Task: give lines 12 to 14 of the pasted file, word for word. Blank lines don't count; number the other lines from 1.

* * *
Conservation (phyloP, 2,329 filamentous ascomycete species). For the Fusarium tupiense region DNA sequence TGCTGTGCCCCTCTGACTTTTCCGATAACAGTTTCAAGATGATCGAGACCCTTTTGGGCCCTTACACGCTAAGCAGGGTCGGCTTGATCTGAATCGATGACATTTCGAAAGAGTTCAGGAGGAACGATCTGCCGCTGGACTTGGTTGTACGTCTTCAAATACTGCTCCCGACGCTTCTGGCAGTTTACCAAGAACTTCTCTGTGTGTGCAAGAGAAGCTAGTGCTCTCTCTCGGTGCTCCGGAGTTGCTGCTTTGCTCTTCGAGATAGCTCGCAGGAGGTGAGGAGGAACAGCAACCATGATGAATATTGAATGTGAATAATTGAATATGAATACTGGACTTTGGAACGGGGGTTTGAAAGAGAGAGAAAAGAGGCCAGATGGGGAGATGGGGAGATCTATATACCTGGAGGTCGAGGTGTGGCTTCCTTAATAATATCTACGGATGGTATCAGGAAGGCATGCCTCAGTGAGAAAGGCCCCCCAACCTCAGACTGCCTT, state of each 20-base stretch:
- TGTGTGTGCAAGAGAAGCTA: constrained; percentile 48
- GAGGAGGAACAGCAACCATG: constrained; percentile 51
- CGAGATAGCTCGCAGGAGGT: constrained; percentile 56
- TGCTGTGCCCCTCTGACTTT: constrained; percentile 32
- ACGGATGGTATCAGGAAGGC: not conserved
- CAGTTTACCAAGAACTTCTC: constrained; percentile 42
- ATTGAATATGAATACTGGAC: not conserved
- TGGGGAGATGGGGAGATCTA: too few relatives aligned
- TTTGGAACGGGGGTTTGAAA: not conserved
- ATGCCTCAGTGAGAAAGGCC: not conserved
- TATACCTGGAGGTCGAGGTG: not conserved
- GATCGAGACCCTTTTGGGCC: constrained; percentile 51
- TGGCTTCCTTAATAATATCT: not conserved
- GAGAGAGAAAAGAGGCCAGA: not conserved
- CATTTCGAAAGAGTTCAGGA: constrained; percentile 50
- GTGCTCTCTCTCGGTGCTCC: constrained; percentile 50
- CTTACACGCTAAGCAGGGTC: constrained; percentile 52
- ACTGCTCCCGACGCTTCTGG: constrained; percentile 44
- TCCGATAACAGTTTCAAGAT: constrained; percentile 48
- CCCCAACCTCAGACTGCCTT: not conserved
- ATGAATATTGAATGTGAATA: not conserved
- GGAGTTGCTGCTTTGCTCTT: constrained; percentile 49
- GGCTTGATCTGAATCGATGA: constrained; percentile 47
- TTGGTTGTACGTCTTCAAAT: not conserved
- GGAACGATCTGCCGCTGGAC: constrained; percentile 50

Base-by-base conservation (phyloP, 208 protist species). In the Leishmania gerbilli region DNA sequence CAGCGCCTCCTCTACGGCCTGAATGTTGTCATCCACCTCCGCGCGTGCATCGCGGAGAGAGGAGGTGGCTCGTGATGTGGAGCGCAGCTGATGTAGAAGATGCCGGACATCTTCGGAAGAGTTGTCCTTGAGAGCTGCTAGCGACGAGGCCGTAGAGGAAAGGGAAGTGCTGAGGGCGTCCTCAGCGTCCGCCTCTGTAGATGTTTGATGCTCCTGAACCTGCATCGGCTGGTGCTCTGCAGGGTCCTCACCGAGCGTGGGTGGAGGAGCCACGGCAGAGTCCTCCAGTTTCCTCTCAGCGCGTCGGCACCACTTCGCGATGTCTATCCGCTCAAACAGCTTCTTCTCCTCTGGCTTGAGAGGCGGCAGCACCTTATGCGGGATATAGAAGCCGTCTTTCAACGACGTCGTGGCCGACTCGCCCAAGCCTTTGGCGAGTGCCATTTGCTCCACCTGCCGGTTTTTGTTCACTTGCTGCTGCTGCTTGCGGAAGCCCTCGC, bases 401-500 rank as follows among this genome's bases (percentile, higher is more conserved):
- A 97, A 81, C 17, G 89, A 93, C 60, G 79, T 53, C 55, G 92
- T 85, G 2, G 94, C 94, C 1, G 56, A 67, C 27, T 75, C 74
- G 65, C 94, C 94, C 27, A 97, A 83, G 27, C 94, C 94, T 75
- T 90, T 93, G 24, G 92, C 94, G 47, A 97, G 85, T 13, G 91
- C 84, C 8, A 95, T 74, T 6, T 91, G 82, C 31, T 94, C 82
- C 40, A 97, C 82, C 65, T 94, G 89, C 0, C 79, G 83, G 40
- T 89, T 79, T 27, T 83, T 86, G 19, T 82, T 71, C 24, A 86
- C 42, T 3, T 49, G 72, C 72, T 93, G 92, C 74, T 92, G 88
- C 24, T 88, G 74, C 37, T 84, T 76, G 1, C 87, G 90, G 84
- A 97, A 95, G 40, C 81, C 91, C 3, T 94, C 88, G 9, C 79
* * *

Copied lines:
- TATACCTGGAGGTCGAGGTG: not conserved
- GATCGAGACCCTTTTGGGCC: constrained; percentile 51
- TGGCTTCCTTAATAATATCT: not conserved